The e-ROSA project seeks to build a shared vision of a future sustainable e-infrastructure for research and education in agriculture in order to promote Open Science in this field and as such contribute to addressing related societal challenges. In order to achieve this goal, e-ROSA’s first objective is to bring together the relevant scientific communities and stakeholders and engage them in the process of coelaboration of an ambitious, practical roadmap that provides the basis for the design and implementation of such an e-infrastructure in the years to come.
This website highlights the results of a bibliometric analysis conducted at a global scale in order to identify key scientists and associated research performing organisations (e.g. public research institutes, universities, Research & Development departments of private companies) that work in the field of agricultural data sources and services. If you have any comment or feedback on the bibliometric study, please use the online form.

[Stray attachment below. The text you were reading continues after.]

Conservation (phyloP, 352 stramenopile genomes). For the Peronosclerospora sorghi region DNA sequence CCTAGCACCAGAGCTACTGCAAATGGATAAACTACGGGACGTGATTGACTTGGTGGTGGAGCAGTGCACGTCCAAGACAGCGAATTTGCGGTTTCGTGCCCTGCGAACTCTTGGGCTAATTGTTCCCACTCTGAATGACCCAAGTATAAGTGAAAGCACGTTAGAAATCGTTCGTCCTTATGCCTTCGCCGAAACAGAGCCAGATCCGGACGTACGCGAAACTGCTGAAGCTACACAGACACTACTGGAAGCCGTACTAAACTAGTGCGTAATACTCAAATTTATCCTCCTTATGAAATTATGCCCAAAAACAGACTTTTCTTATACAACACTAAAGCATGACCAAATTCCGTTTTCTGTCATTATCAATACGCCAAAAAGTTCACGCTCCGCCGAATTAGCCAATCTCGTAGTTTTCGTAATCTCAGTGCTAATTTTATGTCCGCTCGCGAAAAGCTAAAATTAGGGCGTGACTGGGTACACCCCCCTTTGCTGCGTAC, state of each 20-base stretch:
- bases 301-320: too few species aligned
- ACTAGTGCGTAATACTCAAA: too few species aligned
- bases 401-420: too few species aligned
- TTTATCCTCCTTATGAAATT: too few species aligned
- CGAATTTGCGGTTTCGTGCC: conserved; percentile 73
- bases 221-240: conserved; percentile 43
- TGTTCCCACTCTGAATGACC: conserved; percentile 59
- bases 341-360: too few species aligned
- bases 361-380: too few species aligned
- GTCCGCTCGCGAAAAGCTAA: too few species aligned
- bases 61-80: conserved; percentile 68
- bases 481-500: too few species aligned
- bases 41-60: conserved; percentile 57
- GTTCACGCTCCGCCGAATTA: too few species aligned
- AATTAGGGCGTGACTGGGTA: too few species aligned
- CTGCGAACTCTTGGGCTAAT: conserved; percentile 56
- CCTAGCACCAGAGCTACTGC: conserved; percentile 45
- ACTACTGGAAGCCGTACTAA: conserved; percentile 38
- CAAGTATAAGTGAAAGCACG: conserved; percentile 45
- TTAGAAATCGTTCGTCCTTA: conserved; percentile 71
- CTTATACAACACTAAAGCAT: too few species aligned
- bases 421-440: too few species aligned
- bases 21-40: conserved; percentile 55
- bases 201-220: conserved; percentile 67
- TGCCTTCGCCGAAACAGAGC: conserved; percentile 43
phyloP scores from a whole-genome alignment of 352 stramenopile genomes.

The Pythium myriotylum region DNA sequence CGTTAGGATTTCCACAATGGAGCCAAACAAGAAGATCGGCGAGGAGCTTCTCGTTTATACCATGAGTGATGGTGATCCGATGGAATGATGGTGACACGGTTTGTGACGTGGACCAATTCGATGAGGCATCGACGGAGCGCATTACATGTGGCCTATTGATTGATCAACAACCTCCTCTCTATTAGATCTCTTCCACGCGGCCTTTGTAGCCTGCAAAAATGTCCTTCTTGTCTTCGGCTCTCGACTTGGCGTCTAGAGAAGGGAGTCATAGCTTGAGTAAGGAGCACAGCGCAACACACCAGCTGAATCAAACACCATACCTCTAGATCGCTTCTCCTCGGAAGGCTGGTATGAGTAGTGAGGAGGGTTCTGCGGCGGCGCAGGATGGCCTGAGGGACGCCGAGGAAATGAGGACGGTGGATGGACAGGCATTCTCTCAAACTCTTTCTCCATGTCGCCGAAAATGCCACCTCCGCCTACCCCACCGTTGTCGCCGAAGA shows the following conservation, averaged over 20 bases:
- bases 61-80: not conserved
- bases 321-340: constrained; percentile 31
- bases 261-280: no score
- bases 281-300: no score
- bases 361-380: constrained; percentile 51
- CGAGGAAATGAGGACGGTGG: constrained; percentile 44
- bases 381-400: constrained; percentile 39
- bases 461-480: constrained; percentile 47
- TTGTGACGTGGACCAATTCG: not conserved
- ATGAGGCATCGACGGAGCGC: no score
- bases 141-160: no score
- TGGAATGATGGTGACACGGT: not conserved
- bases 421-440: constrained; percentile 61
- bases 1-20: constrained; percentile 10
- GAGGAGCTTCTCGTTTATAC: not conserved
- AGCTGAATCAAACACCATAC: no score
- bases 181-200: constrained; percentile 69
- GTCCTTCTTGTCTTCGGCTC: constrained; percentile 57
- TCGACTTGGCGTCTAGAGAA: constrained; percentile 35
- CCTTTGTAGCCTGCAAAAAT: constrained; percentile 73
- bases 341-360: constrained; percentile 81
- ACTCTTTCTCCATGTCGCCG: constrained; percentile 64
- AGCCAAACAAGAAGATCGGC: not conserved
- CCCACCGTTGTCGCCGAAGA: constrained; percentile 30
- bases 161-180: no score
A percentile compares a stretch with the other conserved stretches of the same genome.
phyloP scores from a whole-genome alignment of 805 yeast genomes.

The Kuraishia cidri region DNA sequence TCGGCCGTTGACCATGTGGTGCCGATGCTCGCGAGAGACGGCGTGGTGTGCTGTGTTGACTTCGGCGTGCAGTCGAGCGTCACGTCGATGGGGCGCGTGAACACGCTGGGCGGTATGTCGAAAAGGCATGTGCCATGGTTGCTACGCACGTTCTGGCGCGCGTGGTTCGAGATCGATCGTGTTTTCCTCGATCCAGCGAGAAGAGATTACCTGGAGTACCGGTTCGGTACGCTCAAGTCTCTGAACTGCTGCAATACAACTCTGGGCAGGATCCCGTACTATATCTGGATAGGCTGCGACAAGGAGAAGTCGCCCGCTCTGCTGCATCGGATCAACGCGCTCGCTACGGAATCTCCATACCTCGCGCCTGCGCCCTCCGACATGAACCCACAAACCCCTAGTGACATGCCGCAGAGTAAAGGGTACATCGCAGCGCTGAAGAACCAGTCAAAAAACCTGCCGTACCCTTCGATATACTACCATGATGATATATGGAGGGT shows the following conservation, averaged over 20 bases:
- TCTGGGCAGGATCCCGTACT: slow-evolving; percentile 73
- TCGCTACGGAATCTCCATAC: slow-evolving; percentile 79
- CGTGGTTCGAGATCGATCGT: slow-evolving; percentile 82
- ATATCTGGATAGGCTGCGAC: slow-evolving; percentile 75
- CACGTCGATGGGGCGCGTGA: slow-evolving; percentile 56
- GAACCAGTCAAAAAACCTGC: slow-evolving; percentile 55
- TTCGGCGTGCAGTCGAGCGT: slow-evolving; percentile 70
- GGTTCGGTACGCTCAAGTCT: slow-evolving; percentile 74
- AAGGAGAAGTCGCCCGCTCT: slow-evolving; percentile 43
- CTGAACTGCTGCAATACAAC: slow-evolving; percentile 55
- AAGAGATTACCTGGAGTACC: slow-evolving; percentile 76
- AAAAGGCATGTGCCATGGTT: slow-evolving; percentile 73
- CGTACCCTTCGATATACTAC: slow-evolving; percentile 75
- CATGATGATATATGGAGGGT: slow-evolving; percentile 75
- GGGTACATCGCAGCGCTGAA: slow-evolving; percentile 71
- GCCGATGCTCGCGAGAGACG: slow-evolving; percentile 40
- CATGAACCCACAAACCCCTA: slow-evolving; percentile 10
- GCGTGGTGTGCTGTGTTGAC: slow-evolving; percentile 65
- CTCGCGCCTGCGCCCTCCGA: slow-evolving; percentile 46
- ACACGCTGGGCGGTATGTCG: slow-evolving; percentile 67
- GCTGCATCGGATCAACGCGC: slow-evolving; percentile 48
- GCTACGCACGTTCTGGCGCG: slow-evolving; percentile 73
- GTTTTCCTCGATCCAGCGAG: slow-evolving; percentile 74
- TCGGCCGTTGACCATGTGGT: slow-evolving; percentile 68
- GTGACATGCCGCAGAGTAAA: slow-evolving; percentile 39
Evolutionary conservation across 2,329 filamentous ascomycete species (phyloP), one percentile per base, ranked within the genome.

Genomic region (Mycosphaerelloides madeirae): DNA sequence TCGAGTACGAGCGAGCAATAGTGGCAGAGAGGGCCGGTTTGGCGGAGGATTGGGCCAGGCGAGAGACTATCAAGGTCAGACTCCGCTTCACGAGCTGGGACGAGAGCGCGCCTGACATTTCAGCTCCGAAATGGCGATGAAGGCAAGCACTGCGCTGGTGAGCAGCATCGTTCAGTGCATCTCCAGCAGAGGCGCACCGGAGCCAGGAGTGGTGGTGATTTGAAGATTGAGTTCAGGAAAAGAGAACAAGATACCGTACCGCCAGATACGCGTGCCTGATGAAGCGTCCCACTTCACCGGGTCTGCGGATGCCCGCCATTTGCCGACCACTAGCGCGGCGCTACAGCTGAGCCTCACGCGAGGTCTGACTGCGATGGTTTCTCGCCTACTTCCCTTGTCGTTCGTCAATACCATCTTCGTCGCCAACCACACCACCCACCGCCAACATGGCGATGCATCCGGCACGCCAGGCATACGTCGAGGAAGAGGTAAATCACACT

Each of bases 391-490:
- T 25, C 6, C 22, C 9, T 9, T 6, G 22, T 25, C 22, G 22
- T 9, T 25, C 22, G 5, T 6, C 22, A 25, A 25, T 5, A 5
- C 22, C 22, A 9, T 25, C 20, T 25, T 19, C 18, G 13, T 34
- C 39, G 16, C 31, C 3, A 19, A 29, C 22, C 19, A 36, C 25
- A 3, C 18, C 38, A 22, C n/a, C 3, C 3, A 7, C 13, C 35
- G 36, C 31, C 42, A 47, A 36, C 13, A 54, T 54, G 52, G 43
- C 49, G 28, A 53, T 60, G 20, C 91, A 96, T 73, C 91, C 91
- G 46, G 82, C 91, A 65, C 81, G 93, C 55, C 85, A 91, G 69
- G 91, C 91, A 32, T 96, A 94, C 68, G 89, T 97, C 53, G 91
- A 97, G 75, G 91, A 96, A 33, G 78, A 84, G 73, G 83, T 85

You can access and play with the graphs:
- Evolution of the number of publications between 2005 and 2015
- Map of most publishing countries between 2005 and 2015
- Network of country collaborations
- Network of institutional collaborations (+10 publications)
- Network of keywords relating to data - Link
Nest-Site Selection Analysis of Hooded Crane (Grus monacha) in Northeastern China Based on a Multivariate Ensemble Model
Avian nest-site selection is an important research and management subject. The hooded crane (Grus monacha) is a vulnerable (VU) species according to the IUCN Red List. Here, we present the first long-term Chinese legacy nest data for this species (1993-2010) with publicly available meta-data. Further, we provide the first study that reports findings on multivariate nest habitat preference using such long-term field data for this species. Our work was carried out in Northeastern China, where we found and measured 24 nests and 81 randomly selected control plots and their environmental parameters in a vast landscape. We used machine learning (stochastic boosted regression trees) to quantify nest selection. Our analysis further included varclust (R Hmisc) and (TreenNet) to address statistical correlations and two-way interactions. We found that from an initial list of 14 measured field variables, water area (+), water depth (+) and shrub coverage (-) were the main explanatory variables that contributed to hooded crane nest-site selection. Agricultural sites played a smaller role in the selection of these nests. Our results are important for the conservation management of cranes all over East Asia and constitute a defensible and quantitative basis for predictive models.
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